Privacy Shield in trouble?
On April 13, 2016, the European Union Article 29 Working Party released a statement and an official but non-binding opinion regarding the adequacy of the EU-U.S. Privacy Shield agreement (the replacement for the EU-U.S. Safe Harbor) concerning the transfer of data between the EU and the U.S. In that opinion, the Working Party, which consists of all 28 EU member state data protection authorities (DPAs), stated that Privacy Shield brought significant improvements compared to Safe Harbor. However, the Working Party expressed that there was an overall lack of clarity concerning the principles and guarantees offered by Privacy Shield is Privacy Shield consists of numerous documents and annexes. Additionally, the Working Party expressed concern about the commercial aspects of Privacy Shield, such as the application of the purpose limitation principle to data processing, the failure to discuss the data retention principle, and that the new redress mechanism may be too difficult for EU residents to use. Finally, the Working Party expressed concern about access by public authorities to data transferred under the Privacy Shield. According to the Working Party, there was insufficient information to assess whether EU data would be subject to massive and indiscriminate collection, and there is concern that the Ombudsperson is not sufficiently independent or vested with sufficient powers. Fortunately, some law firms have examined whether the US offers "essentially equivalent" privacy and data protections. The Hogan Lovell report concludes that in the context of Privacy Shield the US does offer such protections. See Hogan Lovell report (To prevent link rot, I am hosting a copy of the report on Mega.nz). The Sidley Austin report similarly concludes (albeit not in the context of Privacy Shield) that the US offers "essentially equivalent" privacy and data protections. See Sidley report. Importantly, both reports addressed and dispatched the concern that EU data would be subject to massive and indiscriminate collection. Given the concerns raised by the Working Party, one might think that there could be some last minute changes to Privacy Shield. However, the U.S. government appears disinclined to make any changes. Until there is a final decision on Privacy Shield, it is still possible to use Binding Corporate Rules and Standard Contractual Clauses to move data between the US and the EU according to the Working Party's Chairperson Isabelle Falque-Pierrotin (the head of France's DPA).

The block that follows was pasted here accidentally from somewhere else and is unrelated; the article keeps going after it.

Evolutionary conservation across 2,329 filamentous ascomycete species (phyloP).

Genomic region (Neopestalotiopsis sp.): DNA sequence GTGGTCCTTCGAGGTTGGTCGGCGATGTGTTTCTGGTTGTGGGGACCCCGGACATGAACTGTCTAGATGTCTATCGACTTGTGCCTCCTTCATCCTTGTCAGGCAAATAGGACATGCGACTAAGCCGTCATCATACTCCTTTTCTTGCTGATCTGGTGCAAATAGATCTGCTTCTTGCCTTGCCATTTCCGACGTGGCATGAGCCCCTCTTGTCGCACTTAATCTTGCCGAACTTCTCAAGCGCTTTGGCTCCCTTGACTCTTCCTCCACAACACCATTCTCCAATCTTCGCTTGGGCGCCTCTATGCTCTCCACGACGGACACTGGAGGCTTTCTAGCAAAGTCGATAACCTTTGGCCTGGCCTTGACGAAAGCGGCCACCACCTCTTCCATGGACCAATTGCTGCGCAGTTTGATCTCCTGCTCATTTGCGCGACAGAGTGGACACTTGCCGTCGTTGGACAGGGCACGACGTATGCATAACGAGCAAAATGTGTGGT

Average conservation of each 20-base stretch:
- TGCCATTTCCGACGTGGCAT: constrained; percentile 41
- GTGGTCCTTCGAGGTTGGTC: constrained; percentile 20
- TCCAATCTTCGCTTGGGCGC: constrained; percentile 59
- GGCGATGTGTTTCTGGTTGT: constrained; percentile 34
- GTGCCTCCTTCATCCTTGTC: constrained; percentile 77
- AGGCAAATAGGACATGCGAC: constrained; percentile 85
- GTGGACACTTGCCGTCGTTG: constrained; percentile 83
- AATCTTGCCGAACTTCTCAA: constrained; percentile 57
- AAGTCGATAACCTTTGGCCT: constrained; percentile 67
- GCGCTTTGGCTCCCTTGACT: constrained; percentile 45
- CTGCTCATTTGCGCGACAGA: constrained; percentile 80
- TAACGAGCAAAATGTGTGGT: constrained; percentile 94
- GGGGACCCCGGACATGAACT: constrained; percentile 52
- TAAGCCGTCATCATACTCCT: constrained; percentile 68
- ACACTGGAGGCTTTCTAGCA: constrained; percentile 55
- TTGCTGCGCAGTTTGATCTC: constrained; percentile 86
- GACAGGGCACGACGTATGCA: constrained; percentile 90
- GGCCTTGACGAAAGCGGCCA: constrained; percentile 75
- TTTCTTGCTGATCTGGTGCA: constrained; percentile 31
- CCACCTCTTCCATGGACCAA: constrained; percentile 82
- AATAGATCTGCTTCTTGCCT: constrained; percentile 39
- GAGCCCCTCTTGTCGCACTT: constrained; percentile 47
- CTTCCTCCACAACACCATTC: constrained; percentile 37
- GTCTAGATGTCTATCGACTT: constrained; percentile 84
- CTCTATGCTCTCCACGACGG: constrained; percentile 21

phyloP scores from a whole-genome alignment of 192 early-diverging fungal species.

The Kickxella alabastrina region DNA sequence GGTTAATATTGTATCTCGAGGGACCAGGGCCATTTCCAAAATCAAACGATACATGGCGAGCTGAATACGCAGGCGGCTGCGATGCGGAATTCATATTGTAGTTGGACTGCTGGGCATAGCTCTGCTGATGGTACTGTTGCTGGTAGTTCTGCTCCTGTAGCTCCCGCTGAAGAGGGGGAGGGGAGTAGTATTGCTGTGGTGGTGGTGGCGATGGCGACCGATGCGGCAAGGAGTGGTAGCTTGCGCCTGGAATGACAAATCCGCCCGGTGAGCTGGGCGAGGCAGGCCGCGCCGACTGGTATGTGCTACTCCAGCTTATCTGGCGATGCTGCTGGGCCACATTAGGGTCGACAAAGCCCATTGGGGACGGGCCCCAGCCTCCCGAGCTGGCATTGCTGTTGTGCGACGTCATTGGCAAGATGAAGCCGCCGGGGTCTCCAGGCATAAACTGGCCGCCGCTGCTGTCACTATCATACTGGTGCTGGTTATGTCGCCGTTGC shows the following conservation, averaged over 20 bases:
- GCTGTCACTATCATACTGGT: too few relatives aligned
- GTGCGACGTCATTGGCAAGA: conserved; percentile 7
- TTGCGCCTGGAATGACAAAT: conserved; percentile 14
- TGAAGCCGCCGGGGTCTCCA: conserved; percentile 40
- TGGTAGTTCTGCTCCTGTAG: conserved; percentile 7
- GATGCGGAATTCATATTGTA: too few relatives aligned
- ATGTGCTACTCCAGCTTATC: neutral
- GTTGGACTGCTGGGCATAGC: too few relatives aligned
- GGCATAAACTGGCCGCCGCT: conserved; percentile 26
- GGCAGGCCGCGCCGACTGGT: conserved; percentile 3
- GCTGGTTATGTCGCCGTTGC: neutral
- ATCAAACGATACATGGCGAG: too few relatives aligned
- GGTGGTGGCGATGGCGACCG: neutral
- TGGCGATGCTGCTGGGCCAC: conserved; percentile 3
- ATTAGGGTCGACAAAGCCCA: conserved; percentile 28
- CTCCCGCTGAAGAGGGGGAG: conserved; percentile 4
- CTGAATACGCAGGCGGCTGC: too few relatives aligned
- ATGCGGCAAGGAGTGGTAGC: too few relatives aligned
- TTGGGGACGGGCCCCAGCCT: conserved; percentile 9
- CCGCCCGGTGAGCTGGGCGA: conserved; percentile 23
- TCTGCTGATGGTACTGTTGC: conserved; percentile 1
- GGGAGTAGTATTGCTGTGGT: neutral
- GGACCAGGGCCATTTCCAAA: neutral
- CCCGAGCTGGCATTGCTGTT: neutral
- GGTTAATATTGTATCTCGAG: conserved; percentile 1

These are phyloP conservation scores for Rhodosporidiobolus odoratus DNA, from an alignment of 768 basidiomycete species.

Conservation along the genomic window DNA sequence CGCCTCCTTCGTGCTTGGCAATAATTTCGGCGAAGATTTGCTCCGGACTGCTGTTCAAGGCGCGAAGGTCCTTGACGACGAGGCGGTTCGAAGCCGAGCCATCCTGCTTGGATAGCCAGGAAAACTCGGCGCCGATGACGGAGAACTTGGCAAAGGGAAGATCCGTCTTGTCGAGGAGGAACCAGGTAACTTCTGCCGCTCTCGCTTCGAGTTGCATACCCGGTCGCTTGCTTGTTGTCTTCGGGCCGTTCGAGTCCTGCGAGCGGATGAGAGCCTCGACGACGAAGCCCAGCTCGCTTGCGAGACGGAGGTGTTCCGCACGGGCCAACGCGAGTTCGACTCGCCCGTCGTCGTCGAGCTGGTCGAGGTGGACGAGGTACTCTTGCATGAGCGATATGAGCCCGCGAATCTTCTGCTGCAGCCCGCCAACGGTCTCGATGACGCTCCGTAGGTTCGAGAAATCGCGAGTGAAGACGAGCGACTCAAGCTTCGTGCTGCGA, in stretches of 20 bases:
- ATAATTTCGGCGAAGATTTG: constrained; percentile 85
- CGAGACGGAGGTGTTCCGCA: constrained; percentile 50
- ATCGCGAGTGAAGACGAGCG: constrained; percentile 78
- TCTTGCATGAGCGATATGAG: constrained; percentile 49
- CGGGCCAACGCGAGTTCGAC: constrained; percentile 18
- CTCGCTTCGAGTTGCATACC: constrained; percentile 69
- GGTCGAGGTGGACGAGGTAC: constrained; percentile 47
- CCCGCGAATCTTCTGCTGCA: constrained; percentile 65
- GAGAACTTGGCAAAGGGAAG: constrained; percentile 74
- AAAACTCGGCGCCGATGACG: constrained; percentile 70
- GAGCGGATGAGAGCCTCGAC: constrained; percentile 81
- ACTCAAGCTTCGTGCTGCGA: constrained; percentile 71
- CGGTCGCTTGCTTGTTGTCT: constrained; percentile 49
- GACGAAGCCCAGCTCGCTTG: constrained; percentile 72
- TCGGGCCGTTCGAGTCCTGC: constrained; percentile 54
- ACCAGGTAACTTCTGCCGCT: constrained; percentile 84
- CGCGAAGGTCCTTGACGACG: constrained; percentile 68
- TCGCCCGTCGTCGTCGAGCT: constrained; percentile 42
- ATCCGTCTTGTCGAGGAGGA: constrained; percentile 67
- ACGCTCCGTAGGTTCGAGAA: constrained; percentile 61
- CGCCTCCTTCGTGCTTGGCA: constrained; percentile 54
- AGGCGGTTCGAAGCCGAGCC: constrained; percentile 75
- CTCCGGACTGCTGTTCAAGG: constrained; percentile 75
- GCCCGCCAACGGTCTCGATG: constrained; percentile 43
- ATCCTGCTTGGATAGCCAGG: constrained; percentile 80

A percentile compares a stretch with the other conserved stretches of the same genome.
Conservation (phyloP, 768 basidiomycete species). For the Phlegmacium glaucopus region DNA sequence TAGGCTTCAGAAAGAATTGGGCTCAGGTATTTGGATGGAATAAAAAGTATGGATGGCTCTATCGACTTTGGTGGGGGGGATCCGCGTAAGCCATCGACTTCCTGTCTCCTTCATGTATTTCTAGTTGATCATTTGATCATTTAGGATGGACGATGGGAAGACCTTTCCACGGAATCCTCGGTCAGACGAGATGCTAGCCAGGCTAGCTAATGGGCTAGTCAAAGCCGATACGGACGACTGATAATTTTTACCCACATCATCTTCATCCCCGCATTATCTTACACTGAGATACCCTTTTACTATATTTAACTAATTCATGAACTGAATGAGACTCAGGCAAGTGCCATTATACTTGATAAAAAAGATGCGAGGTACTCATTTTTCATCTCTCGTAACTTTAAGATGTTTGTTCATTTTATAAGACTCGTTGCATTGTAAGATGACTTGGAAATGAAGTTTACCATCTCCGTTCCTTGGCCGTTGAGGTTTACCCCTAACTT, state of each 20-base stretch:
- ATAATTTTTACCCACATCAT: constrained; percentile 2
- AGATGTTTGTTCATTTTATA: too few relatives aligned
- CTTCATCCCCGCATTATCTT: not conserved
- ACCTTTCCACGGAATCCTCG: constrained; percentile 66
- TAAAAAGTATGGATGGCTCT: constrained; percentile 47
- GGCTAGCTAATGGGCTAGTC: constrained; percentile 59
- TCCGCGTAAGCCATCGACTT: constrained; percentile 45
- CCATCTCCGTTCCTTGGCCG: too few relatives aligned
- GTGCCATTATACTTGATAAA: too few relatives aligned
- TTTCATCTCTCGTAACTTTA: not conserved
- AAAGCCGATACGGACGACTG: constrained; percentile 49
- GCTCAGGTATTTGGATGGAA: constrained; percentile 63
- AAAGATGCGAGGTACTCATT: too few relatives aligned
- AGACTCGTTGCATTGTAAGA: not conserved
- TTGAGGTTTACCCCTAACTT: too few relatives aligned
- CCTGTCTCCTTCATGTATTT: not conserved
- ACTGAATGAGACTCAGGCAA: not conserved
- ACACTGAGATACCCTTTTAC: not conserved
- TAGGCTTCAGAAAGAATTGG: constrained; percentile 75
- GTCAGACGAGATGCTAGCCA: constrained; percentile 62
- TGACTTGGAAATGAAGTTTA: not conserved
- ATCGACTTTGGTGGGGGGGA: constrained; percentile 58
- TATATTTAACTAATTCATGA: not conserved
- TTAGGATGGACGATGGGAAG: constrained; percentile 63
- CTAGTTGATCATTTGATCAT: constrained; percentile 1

updated on 5/4